By TYLER MORSE
ATLANTA — There is one word that creates the same feeling for every person who lives in or around Atlanta: traffic.
Every Atlantan knows traffic is the worst part of the city and its surrounding counties, especially with all the changes and events going on within the city. The biggest challenge on traffic over the previous year has been the construction of SunTrust Park, the new Atlanta Braves stadium.
“We believe the new stadium location is easy to access while also giving our fans a first-rate game day experience in and around the ballpark and making it a 365-day-a-year destination,” said Atlanta Braves President John Schuerholz in a statement from the Braves’s organization in 2013 when the new park was announced, which also explains the organization’s reason for moving locations.
The entire project of the relocation has been tedious and has seemed to cause more problems than it has fixed. With this relocation having the potential to make traffic worse for the Cobb County area, those in Cobb County and the Georgia Department of Transportation search for solutions to traffic.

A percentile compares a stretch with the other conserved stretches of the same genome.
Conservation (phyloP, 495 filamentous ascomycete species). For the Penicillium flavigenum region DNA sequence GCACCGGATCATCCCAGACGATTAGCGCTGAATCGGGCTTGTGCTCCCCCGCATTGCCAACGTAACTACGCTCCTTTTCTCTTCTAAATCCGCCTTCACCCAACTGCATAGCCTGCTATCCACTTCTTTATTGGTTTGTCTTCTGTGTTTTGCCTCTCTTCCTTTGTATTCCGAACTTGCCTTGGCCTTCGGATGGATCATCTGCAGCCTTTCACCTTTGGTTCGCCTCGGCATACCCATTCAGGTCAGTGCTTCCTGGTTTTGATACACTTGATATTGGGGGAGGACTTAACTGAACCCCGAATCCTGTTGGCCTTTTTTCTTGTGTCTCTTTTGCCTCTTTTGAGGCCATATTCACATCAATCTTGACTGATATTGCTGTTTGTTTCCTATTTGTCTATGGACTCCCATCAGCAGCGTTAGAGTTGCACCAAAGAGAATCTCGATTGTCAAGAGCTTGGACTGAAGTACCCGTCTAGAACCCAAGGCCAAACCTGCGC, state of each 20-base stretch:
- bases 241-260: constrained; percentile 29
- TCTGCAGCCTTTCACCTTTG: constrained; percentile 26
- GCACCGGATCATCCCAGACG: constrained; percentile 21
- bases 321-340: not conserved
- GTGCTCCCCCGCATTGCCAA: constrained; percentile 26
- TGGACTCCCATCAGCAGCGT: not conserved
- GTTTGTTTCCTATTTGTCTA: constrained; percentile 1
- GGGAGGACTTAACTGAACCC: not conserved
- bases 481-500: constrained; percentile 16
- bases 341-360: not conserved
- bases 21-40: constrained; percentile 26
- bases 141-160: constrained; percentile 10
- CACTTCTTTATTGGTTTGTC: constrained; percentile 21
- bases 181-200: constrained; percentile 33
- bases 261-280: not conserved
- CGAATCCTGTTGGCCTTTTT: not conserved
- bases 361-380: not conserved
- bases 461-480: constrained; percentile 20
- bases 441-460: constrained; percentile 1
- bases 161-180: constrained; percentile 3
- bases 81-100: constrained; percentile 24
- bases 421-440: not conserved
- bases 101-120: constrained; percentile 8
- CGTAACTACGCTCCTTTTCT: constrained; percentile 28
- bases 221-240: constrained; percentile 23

Heavy traffic is something that is always in an Atlanta driver’s rear-view mirror, especially in Cobb County. With a major university, many school systems and major high schools, as well as being the new location for the Braves stadium, the future of Cobb County traffic does not look bright.
The Cobb County government and the Georgia Department of Transportation have come up with a conclusion to the pending problem. The two are working together to complete the bridges and the roads to make the incoming increase in traffic manageable and not overwhelming.
Their goal in working together is to avoid instances like the one portrayed in the image above of Interstate 75: one of the main transportation routes for Cobb County residents. This will only get worse with the addition of the Braves stadium.
Cobb County is in charge of the immediate construction of the roads to alleviate the traffic, said Analise Baker of the Georgia DOT.
“The road projects are all on Cobb County even though it’s on the interstate, which should be a DOT project,” said Baker.
So this shows that Cobb County is taking the responsibility ever since the county got the bid to build the new stadium. Their plans to alleviate traffic are all already in progress and their joint effort with the DOT aims to help everyday commuters as well as Braves fans.